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PostPosted: Wed Jun 16, 2004 10:57 am 
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Location: Sweden
Hello, I hope someone can help me with advice, when my bikeshop mounted the seatpost on my TREK-carbonframe, the clamp kind of splintered (don't know if there is such a word in english 8) ) the top of the frame.

I havn't dared to open the clamp yet, but I have to fix it now, going on a 300 km trip on friday...

NOW I WONDER: is it OK to use epoxy glue to "fixate" the splinters, it's only at the top of the seatpost-stay???

PLEASE HELP ME...

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 Post subject: Fixes
PostPosted: Wed Jun 16, 2004 11:08 am 
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Yes, epoxying the top of the seat tube will wurk to stop you from getting splinters. Talk to Trek and find out the max temperature the frame is able to withstand (may have to tell them you are painting it ;) ). Go to a aerospace supply and find the highest strength epoxy available, that dosn't cure over the maximum frame temperature. Attach a temperature probe inside the seat tube and cure the repair with a heat gun.

How did the shop do this? Was the seatpost a good fit for the frame?

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 Post subject: Fixes
Posted: Wed Jun 16, 2004 11:08 am 


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PostPosted: Wed Jun 16, 2004 11:14 am 
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Let me state firsts that I'm not a carbon expert.

However, depending on the crack or cracks they may propagate further and deeper into the frame. On my Fondriest for instance that area is reinforced with more flexible kevlar/carbon mesh and has vertical slots cut in to deal with the compression. The slots also have a round hole at the end to prevent propagation and the thick clear coat finish is removed from the clamp area.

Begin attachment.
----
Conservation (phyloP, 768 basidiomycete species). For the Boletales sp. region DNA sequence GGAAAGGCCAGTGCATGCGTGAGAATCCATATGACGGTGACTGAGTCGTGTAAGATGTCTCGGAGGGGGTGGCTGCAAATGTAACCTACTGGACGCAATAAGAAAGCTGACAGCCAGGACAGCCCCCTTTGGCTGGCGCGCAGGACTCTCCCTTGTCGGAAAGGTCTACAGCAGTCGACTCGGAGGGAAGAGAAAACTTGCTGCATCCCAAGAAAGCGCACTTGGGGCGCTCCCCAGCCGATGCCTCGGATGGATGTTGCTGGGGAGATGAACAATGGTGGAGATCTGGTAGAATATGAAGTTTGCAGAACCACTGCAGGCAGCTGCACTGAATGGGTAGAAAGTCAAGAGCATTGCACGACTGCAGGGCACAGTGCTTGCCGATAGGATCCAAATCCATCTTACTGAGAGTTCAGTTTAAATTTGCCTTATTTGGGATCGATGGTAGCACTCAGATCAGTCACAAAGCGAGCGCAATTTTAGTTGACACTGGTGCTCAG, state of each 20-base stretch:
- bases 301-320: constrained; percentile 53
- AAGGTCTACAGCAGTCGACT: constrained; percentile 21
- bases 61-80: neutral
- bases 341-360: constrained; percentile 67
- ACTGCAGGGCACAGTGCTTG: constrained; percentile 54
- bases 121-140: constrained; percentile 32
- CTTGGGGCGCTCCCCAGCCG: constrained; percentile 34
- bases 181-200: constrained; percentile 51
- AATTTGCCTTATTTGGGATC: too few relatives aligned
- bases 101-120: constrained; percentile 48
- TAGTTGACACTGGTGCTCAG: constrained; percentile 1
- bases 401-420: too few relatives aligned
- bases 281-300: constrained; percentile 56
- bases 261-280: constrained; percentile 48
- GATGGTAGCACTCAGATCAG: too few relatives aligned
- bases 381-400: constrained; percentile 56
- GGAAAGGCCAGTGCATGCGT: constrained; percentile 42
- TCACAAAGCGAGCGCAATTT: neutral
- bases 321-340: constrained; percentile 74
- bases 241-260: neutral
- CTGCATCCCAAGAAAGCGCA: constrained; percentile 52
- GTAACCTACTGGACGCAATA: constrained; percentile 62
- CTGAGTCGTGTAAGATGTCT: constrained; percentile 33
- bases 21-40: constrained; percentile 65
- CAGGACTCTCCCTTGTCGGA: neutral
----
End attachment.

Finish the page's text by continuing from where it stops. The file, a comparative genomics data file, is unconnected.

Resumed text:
Are you sure it's a real crack and not damaged clear coat? (have never seen the material finish actually under the seat clamp of a Trek)

If it's really damaged I think your LBS owes you a new frame or perhaps a warranty replacement.


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 Post subject: Re: Fixes
PostPosted: Wed Jun 16, 2004 11:18 am 
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Cyco wrote:
Yes, epoxying the top of the seat tube will wurk to stop you from getting splinters. Talk to Trek and find out the max temperature the frame is able to withstand (may have to tell them you are painting it ;) ). Go to a aerospace supply and find the highest strength epoxy available, that dosn't cure over the maximum frame temperature. Attach a temperature probe inside the seat tube and cure the repair with a heat gun.

How did the shop do this? Was the seatpost a good fit for the frame?


Cyco: Thanx for your rapid answer, but do I really have to find an aerospace supply for this, cant't think of one nearby... isn't it OK with an ordinary two-component epoxy glue?

Well the clamp "slipped" upwards over the top of the seatpost stay, it was TREK:s original clamp and a Campa seatpost of the right size...

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PostPosted: Wed Jun 16, 2004 11:26 am 
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divve wrote:
...

Are you sure it's a real crack and not damaged clear coat? (have never seen the material finish actually under the seat clamp of a Trek)

If it's really damaged I think your LBS owes you a new frame or perhaps a warranty replacement.


I'm not really shure yet, as I said I have not yet opened the clamp since it was put on, but what I see "from above" is the end of the seatpost stay, where there is no clearcoat, and you can actually see the black carbon, and it looks as small splinters on the edge, I'm pretty shure it hasn't gone too far down (I hope...) :roll:

I hope I dont have to take it back to the shop, waited for a looooong time for this one...